Antilynching bill: Step toward Reconstruction II?

“[North Carolina’s Josiah] Bailey became the first Southern senator to outline what he perceived as a dangerous aspect of the [1937] antilynching measure…. To him, it  represented the vanguard of a much larger movement aimed at dismantling Southern society.

” ‘I fear it, I dread it, I fight it, I argue against it because I know the moment it goes through the very men who put it forward will almost be compelled to go ahead with the old Civil Rights Act [of 1875]….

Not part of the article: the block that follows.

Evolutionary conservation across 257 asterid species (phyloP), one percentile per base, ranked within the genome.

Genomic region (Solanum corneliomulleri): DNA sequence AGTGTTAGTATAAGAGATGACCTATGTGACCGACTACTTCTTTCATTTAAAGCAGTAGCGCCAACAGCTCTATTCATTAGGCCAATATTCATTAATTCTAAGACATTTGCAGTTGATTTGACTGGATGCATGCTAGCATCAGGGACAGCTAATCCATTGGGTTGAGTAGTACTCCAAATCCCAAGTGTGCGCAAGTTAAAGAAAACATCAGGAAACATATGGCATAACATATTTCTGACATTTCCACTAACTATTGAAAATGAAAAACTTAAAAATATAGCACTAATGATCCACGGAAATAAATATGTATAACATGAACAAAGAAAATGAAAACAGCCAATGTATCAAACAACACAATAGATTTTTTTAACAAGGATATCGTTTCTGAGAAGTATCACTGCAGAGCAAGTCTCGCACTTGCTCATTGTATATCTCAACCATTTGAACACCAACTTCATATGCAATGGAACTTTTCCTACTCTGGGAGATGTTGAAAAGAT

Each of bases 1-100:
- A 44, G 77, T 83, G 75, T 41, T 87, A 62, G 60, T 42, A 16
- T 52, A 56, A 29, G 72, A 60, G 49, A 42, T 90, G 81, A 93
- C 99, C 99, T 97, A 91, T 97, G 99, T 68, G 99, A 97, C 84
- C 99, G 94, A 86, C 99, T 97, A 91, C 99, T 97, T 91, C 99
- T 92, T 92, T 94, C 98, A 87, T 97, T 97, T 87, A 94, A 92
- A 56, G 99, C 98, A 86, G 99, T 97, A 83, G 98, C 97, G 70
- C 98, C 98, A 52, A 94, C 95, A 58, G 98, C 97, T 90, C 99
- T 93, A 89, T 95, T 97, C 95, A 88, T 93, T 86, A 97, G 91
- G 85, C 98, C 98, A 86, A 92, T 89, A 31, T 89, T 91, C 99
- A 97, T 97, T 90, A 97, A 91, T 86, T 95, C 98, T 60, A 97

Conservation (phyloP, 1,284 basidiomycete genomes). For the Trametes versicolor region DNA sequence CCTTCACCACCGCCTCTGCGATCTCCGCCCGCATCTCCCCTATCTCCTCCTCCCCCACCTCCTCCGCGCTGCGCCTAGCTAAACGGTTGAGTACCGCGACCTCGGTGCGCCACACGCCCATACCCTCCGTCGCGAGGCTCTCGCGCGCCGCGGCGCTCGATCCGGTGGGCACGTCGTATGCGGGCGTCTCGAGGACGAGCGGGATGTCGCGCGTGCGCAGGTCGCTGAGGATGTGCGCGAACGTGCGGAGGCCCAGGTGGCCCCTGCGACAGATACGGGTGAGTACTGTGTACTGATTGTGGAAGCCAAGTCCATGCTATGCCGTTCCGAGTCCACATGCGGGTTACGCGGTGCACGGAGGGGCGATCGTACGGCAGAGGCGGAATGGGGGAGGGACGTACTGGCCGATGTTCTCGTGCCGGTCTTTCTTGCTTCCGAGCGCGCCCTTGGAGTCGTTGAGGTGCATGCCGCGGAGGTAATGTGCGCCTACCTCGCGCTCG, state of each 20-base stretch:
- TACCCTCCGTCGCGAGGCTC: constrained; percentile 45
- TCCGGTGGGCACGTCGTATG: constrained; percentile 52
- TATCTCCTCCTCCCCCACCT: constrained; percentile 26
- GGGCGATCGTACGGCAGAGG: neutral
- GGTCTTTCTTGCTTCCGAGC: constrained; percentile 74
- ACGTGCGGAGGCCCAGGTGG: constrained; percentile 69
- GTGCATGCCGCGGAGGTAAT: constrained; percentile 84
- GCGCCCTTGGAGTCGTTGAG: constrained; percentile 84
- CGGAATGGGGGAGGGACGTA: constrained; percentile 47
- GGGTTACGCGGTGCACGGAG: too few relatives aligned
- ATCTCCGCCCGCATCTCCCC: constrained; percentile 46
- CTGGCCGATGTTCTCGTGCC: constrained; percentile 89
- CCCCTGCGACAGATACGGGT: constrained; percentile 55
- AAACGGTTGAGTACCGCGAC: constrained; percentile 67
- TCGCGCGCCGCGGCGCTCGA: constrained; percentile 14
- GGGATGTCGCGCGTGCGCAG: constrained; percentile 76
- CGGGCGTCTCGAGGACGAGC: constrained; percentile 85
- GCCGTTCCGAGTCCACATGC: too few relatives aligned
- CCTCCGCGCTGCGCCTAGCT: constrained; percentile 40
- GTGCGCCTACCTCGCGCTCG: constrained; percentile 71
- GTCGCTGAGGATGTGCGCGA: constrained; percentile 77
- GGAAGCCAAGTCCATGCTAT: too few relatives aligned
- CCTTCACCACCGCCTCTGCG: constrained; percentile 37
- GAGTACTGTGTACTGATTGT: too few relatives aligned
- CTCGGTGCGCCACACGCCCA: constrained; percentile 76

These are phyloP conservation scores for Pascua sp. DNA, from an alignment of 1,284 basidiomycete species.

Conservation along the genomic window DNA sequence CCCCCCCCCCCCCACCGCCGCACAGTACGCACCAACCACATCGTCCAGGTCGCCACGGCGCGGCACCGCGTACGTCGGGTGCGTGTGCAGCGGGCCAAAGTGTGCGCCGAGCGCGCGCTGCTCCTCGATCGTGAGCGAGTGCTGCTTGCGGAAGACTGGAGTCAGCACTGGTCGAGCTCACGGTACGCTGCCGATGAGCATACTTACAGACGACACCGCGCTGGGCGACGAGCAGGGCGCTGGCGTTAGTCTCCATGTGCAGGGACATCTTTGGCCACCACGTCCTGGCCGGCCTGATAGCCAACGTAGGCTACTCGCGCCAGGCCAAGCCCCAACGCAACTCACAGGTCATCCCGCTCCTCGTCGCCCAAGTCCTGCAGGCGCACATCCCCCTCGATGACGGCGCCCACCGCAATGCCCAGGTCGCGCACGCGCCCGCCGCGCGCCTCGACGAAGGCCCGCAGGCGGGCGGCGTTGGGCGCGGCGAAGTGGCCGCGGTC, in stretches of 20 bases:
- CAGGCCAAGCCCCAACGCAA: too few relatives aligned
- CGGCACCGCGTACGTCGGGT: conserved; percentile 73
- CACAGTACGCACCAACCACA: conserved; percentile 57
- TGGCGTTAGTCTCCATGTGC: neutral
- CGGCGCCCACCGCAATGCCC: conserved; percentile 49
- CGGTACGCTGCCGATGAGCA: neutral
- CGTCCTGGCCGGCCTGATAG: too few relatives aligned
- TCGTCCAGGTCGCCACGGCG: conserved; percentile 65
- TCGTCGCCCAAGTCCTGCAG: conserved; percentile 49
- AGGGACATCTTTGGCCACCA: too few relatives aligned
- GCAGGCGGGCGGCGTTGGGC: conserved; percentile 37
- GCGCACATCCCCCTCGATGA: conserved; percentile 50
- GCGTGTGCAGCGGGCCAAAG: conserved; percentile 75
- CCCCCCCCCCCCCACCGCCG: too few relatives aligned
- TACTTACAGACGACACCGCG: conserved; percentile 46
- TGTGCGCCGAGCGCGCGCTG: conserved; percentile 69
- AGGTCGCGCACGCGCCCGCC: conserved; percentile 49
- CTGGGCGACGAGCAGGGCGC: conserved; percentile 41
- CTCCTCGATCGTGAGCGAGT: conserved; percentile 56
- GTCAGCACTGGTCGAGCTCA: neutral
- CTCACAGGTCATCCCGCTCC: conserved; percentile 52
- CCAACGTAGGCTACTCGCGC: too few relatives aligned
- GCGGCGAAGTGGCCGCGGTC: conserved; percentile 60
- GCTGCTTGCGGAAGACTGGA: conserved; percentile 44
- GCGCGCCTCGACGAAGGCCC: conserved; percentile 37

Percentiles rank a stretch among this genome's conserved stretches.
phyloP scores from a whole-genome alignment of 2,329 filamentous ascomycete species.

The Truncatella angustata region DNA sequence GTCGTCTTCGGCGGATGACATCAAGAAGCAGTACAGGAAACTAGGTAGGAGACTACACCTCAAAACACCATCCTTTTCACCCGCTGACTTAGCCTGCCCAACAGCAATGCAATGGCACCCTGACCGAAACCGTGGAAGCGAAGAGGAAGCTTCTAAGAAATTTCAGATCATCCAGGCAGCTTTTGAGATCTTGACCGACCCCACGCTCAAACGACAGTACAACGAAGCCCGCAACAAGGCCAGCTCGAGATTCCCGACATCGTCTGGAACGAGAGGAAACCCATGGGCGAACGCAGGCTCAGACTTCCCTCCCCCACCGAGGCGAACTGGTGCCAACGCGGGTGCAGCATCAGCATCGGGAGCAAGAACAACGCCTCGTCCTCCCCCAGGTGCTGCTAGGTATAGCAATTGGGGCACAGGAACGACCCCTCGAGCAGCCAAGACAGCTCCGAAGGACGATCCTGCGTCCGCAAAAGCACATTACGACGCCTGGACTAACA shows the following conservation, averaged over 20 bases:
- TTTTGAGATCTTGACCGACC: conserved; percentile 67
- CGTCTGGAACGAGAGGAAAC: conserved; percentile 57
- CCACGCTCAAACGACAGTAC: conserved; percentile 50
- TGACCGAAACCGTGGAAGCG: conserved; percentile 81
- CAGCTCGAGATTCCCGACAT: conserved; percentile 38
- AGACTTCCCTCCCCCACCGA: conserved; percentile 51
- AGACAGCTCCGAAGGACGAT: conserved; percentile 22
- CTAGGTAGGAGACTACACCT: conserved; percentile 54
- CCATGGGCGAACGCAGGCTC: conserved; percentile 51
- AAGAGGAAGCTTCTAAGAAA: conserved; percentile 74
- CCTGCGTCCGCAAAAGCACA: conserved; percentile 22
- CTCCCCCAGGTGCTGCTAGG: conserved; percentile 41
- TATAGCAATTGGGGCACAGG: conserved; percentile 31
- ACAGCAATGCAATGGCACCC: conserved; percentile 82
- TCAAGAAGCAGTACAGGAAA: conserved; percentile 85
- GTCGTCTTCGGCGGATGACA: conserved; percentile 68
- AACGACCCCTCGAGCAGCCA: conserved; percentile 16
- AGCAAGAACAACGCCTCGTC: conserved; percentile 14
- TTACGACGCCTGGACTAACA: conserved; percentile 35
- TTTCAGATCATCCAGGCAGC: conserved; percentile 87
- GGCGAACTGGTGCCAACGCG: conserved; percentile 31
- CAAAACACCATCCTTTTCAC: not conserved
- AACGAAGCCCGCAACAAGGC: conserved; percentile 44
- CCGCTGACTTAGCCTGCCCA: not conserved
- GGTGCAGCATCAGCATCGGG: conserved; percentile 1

“Reconstruction all over again…. will destroy the South.’ ”

— From “Delaying the Dream: Southern Senators and the Fight Against Civil Rights, 1938-1965” by Keith M. Finley (2008)

The Civil Rights Act of 1875, passed in the waning days of the last biracial Congress of the 19th century, was not enforced, and the Supreme Court declared it unconstitutional in 1883. It contained many provisions — such as guaranteed access to public accommodations — that eventually were included in 1960s legislation.

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